The more things change … girls and moral panics

Have been reading Carol Dyhouse’s excellent Girl Trouble: Panic and Progress in the History of Young Women.

It begins with the white slave panic of the late 19th and early 20th century, concluding “girls travelling along in the 1900s were much more likely to be accosted by social workers determined to protect young innocents than pumps or predators. England’s ports and railway stations were by then swarming with voluntary social workers undertaking to safeguard young country girls about to enter they big city.” The panic had real consequences – “The social historian Dorothy Marshall, who grew up in the North of England before the war, recalled an unhappy year spent at a boarding school in Blackpool where she was subjected to lurid accounts of white slavery from other girls in the dormitory. Dorothy’s parents … instilled anxious warnings. Looking back, Dorothy considered that these early fears ‘provided one strand in my make-up, it is one I should be very happy to do without’.”(p 26)

I hadn’t previously heard about the Girls’ Friendly Society, which was obviously huge for decades, and vicious…. Dating from 1875, “stood for an uncomprising standard of purity. Loss of virginity meant loss of virtue and disqualified a girl from being or becoming a member. An early attempt (in 1878-9) to soften this rule, in order to allow work with girls who repented of any ‘lapse from grace’ met with opposition from both the founder, Mrs Townsend, and the bishops. The society’s aim was the prevent girls from ‘falling’. Upper-class lady ‘associates’ took it upon themselves to act in a semi-maternal capacity towards unmarried, working-class girls,…. astonishingly successful in the UK and even internationally, with strong links throughout the British Empire…. peak membership in 1913, with 39,926 associates and 197,493 members in England and Wales….a massive publishing endeavour… the aim was to combat the appeal of ‘shilling shockers and penny dreadful’ … offered uplifting stories of moral endeavour and self-sacrifice, often illustrated with images of female saints, and with floral motifs. White flowers, of course, carried a special symbolic charge. Snowdrops and lilies were emblems of feminine purity and heavily resorted to by Victorian sentimentalists. A separate group of organisations calling themselves Snowdrops or White Ribbon bands flourished alongside the GFS from around 1889 to 1912, particularly among factory girls in the North and the Midlands. … All this flowering-plant imagery became somewhat stretched at times: The Snowdrops featured an obituary column under the subtitled ‘Transplanted’. (p. 28-30) Reformers in the GFS “only succeeded in changing the rule as late as 1936 and even this was in the teeth of strong opposition, and many of the old guard resigned” (p. 34)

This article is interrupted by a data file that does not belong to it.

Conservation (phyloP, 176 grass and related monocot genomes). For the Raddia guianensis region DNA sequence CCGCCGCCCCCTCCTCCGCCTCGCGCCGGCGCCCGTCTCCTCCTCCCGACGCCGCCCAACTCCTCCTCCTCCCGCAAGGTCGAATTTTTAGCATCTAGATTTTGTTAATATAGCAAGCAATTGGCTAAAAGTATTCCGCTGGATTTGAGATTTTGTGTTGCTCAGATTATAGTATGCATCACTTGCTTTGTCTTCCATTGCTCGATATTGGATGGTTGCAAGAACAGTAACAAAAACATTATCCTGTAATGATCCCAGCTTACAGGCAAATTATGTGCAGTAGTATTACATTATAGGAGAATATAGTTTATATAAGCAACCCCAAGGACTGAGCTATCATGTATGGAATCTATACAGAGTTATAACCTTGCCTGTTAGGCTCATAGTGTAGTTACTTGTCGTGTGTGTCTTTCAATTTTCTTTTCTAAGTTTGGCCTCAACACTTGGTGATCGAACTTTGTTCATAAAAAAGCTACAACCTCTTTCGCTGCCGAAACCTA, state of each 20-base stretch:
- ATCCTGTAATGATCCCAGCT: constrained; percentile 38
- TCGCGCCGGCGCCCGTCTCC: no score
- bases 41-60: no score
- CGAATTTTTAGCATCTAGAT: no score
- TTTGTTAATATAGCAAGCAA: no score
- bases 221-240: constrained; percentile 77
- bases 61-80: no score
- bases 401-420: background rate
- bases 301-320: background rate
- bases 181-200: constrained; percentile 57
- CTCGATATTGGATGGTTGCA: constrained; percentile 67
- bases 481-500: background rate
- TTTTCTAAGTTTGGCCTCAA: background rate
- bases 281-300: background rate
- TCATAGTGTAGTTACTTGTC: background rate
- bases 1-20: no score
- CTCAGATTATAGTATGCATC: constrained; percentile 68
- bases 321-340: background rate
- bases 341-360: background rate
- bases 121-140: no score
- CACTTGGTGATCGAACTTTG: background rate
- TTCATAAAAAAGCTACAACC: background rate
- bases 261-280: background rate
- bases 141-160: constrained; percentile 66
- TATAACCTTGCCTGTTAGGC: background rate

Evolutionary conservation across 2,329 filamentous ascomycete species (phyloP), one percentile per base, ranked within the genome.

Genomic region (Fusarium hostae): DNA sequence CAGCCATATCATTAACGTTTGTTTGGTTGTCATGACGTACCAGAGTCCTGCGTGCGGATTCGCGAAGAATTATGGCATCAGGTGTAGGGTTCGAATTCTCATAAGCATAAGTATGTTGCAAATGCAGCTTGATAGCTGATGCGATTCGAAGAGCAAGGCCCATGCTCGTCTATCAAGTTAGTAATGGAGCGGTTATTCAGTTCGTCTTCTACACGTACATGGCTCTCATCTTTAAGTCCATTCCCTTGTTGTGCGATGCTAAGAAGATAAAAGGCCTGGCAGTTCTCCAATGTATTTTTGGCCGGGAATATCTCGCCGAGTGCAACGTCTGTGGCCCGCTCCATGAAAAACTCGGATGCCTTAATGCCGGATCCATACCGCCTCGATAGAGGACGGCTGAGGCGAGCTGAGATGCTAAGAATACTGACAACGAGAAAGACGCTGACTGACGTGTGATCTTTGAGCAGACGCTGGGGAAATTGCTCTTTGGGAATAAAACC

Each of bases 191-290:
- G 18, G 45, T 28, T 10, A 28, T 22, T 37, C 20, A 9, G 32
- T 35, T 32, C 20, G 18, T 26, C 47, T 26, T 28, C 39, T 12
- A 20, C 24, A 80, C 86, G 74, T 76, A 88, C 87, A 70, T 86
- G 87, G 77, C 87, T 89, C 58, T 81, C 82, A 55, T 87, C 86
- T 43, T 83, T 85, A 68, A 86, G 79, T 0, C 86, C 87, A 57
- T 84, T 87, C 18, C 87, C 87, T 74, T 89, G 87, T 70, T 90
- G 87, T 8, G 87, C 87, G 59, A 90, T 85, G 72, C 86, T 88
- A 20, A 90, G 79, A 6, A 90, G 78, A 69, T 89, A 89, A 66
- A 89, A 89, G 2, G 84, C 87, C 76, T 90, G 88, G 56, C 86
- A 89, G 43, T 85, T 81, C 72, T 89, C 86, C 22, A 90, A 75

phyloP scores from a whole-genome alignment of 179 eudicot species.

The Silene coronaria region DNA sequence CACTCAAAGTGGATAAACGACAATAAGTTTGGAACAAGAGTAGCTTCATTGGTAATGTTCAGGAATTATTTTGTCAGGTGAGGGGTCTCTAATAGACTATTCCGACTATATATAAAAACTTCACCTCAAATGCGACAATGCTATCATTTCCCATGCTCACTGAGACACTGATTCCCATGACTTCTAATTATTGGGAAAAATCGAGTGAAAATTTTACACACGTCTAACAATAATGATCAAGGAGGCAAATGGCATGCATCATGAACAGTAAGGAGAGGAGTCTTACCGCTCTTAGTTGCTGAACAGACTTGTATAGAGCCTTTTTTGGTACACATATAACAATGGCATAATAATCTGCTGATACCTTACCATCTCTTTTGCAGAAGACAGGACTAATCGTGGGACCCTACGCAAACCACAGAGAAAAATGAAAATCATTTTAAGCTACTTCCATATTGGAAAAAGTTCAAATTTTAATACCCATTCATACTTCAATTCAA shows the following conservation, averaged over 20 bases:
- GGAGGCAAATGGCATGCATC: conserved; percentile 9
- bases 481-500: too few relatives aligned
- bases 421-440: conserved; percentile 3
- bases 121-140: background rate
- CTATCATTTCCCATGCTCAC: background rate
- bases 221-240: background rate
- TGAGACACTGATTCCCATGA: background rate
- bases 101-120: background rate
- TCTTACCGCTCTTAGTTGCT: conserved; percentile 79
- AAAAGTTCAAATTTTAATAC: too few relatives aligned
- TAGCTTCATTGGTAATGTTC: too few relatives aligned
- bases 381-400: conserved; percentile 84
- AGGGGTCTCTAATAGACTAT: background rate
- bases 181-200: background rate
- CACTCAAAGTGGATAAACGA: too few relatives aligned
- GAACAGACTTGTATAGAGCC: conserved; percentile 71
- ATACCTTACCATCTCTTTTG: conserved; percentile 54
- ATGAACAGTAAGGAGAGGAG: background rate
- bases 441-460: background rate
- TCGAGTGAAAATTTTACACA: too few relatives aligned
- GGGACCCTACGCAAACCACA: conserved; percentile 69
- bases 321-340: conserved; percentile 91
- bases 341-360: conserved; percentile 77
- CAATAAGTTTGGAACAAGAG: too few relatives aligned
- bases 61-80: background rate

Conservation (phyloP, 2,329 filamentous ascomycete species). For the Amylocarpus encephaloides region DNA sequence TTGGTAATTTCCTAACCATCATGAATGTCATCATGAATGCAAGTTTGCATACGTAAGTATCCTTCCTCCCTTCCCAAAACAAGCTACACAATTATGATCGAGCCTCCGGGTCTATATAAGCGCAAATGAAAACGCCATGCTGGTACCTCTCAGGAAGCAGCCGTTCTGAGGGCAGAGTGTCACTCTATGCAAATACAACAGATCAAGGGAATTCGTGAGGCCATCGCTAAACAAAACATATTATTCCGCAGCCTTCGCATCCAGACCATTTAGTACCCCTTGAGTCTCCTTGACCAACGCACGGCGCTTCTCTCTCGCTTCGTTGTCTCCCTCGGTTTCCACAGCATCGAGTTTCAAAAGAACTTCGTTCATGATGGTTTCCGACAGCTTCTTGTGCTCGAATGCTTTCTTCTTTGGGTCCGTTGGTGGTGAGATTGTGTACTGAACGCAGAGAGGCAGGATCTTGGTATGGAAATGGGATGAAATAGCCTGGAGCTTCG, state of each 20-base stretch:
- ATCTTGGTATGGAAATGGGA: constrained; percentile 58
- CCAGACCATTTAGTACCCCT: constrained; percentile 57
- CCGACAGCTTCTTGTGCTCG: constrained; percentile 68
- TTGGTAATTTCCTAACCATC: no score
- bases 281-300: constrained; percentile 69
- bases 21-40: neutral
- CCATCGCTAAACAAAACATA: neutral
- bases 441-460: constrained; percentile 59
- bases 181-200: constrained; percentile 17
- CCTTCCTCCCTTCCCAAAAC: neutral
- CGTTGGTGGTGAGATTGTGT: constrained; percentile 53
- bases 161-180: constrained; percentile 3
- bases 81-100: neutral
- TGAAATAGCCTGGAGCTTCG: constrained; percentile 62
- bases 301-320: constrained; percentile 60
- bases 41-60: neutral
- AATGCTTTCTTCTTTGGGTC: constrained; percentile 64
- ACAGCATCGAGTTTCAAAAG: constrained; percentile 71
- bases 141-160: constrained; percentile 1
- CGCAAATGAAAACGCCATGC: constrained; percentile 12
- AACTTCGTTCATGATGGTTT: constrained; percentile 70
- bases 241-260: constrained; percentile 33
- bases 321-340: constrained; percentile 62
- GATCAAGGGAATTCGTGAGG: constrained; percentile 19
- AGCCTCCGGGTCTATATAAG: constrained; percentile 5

The model of Victorian girlhood, as espoused by the traditionalists, was set out by John Ruskin in his 1865 essay “On Queen’s Gardens”. Femininity “should be all about self-abnegation, purity and sweet ordering in the home. Girls were given copies of the text, bound prettily in violet suede or green calf on anniversaries or as school prizes.” (p30)

The classes was often obvious. The Reverend Carpenter, of the Social Purity Alliance, on working girls in London “Let anyone go, for instance, along Commercial Road in the evening and see the awful roughness and want of modest – the horrible loss of all that we think most tender and beautiful and pure in womanhood – among the rough girls that congregate in that road and push their way and pass their horrid jobs.” (p. 31)

Plus ca change…
“Paul Johnson, warning of ‘The Menace of Beatlism’ in the left-of-centre New Statesman, retailed the clich├ęs of class prejudice with a disturbing misogyny. Girl fans revealed a ‘bottomless chasm of vacuity’ he wrote, their faces “bloated with cheap confectionary and smeared with chain store make-up, the open, sagging mouths and glazed eyes, the hands mindlessly drumming in time to the music, the broken stiletto heels, the shoddy, stereotyped, ‘with-it’ clothes.” (p. 158)

“Growing girls have probably always been sensitive to their body weight and appearance. There is a haunting passage in Pearl Jephcott’s study of working-class girls, Girls Growing Up, which was published during the Second World War. …’Mary Smith’ was an intelligent and articulate young woman who had struggled against unpromising odds to train as a nurse…. Mary’s plucky and heart-warming story ended with a confession. “I never bother the opposite sex and very, very seldom they bother me, but my biggest tragedy is I am fat and wear W.X. clothes, I don’t like dancing because I think I am too fat. I don’t go swimming because I think I am too fat, I feel very impressed (sic) when in the company of males, I cannot fess as I like because the styles of dress I like do not suite (sic) fat people.” (p.216)

One comment

  • September 9, 2016 - 4:42 pm | Permalink

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